Icelandic 4 For Travel

Hard-to-pronounce Icelandic words and places

In Essential Icelandic 2 and 3 you learned how to ask “Where is …” questions and possible answers.
As you travel around Iceland, you’re likely to encounter hard-to-pronounce place names. Sure, you can say them by using the sound system of your native language. (Lots of people do.)
But why not learn to pronounce these place names the Icelandic way? Being able to say names like “Þingvellir” or “Fjaðrárgljúfur ” the right way may well add to your enjoyment of exploring Iceland.
As a starter, try out the Icelandic words for “geyser, water, islands, fields”. Then you can practice the Icelandic names of a few popular places.
(The picture above shows “Seljalandsfoss”, a well-known waterfall in southern Iceland.)

Route in Southern Iceland

The places listed above are all in southern Iceland. They include two stops along the popular Golden Circle route: the national park Thingvellir (Þingvellir), a UNESCO World Heritage Site; and the spectacular “Golden Waterfall” (Gullfoss).
(Note that the English word “geyser” comes from the Icelandic hot-spring area “Geysir” in the valley of Haukadal, also on the Golden Circle route.)
Next: A day trip from Landeyjahöfn by ferry to Heimaey, the largest of the Westman Islands (Vestmannaeyjar).
Then, continuing along Iceland’s southern shore: stops at the beautiful waterfall Seljalandsfoss; the peninsula of Dyrhólaey (literally “door hill island”), a promontory with a massive natural arch; and the stunning black-sand beach Reynisfjara.
Finally, a visit to Fjaðrárgljúfur, a massive canyon, and to Icelands most famous glacier lagoon Jökulsárlón, with its iceberg-studded blue waters.

Turkish 1 For Travel

Turkish polite phrases and greetings…

Travelers visiting Turkey can learn and practice 11+ essential words and phrases here.
We’ve posted the first 11 below.
>Record yourself.
>Play back and compare. 
Over the next few weeks we’ll add more essential Turkish words and phrases.
(See more “Learn and Practice Tips” below)

The First 11 Turkish Phrases

Learn and Practice Tips

  • Click the black arrow to hear the Turkish speaker.
  • Click the red dot once to record yourself, click the black square to stop recording.
  • When you click the black arrow again, you’ll hear the speaker and then yourself.
  • Do it several times until you sound like the Turkish speaker.
  • Then “Choose a Study Mode” and test yourself with one of the Quizlet games! (You may need to adjust your Options with top right icon .)

Why learn these Turkish Phrases?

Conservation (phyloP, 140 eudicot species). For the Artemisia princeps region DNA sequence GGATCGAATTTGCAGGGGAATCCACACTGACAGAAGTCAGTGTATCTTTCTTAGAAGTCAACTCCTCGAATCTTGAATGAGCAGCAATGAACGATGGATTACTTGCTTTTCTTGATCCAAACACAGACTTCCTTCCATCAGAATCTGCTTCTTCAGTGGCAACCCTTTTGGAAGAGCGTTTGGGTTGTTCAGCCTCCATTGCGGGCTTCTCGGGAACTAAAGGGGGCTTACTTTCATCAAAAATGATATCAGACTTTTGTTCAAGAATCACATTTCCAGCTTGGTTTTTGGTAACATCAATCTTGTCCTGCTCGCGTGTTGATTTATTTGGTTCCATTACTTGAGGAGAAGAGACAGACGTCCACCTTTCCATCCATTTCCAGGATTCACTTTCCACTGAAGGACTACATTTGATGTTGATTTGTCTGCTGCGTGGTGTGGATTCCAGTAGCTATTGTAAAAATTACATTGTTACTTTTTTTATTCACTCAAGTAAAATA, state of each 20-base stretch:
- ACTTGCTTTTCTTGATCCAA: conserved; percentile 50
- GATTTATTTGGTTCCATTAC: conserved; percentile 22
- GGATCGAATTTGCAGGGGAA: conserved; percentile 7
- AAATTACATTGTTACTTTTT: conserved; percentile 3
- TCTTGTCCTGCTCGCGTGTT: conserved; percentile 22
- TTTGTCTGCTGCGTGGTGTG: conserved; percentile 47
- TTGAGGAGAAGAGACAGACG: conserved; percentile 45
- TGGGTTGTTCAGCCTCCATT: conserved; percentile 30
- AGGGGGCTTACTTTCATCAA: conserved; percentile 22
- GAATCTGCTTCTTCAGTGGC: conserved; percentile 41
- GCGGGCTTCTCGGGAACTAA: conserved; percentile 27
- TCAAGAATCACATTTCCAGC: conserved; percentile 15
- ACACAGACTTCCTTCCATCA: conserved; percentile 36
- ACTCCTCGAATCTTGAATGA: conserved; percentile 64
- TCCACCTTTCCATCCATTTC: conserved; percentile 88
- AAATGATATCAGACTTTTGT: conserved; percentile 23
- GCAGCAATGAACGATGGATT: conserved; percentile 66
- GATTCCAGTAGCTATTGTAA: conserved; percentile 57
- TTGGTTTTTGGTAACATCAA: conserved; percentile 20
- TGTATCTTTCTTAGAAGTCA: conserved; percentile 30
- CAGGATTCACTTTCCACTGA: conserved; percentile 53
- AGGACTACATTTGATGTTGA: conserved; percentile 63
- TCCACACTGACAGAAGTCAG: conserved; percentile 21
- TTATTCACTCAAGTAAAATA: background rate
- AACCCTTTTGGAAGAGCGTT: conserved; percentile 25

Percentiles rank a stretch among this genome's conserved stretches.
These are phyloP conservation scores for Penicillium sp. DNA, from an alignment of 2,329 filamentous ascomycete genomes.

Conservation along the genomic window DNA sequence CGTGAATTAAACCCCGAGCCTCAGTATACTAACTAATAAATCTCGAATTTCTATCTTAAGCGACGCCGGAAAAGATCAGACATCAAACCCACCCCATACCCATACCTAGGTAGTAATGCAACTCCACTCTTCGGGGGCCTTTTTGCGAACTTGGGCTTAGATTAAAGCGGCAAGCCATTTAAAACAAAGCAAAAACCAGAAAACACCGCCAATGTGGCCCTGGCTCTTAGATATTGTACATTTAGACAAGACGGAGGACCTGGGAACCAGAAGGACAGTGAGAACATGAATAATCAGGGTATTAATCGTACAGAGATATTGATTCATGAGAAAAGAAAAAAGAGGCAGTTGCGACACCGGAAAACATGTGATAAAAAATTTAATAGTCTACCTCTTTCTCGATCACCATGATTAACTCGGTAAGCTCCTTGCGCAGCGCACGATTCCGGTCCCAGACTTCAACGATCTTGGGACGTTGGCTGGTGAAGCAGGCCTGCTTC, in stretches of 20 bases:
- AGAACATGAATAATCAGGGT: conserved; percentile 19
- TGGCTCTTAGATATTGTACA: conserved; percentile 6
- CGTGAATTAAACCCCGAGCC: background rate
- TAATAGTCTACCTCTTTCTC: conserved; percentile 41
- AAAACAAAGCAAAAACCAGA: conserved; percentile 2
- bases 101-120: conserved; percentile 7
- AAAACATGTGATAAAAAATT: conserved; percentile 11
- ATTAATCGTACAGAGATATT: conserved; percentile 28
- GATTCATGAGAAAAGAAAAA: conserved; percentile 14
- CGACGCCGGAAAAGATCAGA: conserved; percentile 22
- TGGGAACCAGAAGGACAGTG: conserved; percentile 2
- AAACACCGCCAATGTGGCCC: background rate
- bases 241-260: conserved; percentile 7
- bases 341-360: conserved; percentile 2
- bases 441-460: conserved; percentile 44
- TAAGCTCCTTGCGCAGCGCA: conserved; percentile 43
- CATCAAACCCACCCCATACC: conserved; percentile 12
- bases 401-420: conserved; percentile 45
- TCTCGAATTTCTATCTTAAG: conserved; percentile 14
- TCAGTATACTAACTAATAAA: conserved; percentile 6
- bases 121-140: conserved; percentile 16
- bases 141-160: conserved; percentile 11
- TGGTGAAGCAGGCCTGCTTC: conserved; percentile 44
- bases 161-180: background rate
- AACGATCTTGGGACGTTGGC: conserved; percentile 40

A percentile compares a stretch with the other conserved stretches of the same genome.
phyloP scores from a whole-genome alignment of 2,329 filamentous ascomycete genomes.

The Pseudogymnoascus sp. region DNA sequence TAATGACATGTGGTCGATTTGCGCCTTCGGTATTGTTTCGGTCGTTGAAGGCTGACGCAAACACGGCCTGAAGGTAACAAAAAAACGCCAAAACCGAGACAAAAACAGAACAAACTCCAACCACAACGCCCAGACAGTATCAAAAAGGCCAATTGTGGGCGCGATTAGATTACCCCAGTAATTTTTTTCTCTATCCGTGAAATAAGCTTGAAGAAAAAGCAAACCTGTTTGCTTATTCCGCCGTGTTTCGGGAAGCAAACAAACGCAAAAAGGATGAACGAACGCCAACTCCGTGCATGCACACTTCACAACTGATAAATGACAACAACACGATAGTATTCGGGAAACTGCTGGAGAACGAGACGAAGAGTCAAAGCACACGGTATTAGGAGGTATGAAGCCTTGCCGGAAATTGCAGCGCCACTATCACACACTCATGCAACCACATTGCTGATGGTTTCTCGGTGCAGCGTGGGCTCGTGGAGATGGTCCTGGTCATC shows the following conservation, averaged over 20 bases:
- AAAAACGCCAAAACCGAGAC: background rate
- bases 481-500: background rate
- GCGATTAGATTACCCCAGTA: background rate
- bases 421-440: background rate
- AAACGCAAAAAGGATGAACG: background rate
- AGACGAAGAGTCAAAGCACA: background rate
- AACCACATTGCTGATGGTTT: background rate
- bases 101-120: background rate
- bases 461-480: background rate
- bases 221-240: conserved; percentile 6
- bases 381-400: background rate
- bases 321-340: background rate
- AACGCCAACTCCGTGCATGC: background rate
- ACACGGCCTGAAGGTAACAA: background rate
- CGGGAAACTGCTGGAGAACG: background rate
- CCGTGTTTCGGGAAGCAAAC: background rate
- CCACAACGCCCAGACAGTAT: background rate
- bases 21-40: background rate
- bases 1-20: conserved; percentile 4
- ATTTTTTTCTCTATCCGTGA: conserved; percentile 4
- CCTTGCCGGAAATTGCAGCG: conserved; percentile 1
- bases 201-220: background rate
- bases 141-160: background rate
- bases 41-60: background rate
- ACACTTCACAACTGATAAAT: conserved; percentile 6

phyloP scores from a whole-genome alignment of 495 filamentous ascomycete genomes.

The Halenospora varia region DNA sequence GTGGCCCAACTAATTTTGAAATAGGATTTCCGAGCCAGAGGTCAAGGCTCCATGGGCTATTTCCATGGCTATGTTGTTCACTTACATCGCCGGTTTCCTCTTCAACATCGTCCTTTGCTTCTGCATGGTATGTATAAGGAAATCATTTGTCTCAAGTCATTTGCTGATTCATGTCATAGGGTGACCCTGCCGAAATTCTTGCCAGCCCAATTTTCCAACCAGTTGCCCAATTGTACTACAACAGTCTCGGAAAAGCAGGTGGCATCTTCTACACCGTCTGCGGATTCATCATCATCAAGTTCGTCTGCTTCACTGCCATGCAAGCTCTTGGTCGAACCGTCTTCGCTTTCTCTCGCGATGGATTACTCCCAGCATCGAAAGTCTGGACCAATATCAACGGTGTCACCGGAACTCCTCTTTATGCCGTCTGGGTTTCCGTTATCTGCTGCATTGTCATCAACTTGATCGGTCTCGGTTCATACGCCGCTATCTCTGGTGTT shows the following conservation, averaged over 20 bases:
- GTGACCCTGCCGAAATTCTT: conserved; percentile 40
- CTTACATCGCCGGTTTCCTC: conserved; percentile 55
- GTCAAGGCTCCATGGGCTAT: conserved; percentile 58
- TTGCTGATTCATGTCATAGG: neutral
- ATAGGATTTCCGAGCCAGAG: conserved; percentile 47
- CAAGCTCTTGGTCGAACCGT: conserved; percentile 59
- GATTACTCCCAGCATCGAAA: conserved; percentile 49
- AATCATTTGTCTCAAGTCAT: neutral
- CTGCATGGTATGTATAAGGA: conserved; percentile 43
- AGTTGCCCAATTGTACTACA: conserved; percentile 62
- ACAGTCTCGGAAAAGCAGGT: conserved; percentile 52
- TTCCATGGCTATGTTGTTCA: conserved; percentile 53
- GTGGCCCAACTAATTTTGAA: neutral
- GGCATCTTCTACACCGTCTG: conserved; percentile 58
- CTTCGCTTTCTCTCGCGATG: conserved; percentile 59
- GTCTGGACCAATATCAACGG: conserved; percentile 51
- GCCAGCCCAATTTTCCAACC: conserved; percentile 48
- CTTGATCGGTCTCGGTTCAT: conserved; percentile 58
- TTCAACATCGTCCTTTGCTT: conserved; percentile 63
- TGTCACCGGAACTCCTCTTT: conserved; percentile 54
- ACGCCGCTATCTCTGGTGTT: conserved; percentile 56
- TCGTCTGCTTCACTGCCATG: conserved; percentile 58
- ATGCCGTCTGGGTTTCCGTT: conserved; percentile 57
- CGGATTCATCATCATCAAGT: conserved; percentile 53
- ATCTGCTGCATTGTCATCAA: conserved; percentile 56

Whenever you travel to a country where you don’t speak the language, you’ll encounter situations when these words will be useful. 
Let’s say, you’ve ordered your first meal in a restaurant in Turkey and as the waiter serves you, you say “teşekkür ederim”. 
Even if the waiter knows that you don’t speak Turkish, your effort may make him smile … 
And beyond “Please” and “Thank you”, basic greetings really are the staple of first words you should know in any country you visit.
We start with the most obvious and easiest ones: “Yes” and “No”.
And we’ll end with asking whether your conversations partner speaks English.

Good Things to Know

To simplify a current controversy among linguists: Turkish has a family named for it, the Turkic language family. It includes more than 30 other dialects or languages spoken in regions of Asia.
Turkish is the official language of Turkey.
The European part or Turkey is known as East Thrace.
The Asian part of Turkey is called Anatolia (also known as Asia Minor).
Turkish is also spoken in parts of Cyprus, Bulgaria, and Greece, and in a number of European immigrant communities.

Turkish Pronunciation Tips

Unlike English, Turkish is a phonetic language, that is, every character has just one sound.
There are a few letters that don’t exist in English, but their sounds are not that hard to learn.
Let’s start with examples from the list of phrases below.
“ı” – the “i without dot” is similar to an “uh” sound. “Hayır”.
“ü” – like the French “u” (tu): Say “ee” and round your lips. “Güle güle”.
“ş” – has a “sh” sound, as in the English “shoe”. “Teşekkür”.
“c” – has a “ch” sound, as in “change”. “Rica”.
If you want to practice all the Turkish sounds, click on this YouTube Link.
Note that in Turkish you’ll see and hear a feature called “vowel harmony”, which means that the vowels in a word come from the same vowel class.
This is common in agglutinative languages, which add grammar markers to the end of a word. Other European language examples are Hungarian and Finnish.

Outside of large cities…

While there’ll be many opportunities to use basic greetings in Istanbul, Ankara, and other large Turkish cities, knowing them when you’re outside of a larger city is even more important. 
As we always notice when we’re in smaller towns, greetings are common and even expected!
Being a visitor in Turkey will make you much more welcome, when you make the effort to greet people in Turkish.

The Next 12 Turkish Phrases: “Nerede…?”

In the next installment (to be added shortly) – Turkish 2 For Travel– you’ll learn to ask where the bathroom, train and bus station, bank, pharmacy etc. are located. 
Even if you have a GPS enabled smart phone, it won’t tell you where the bathroom is – and you’ll certainly find plenty of opportunities to ask other “Where…?” questions. It’s also often a good way to start a conversation!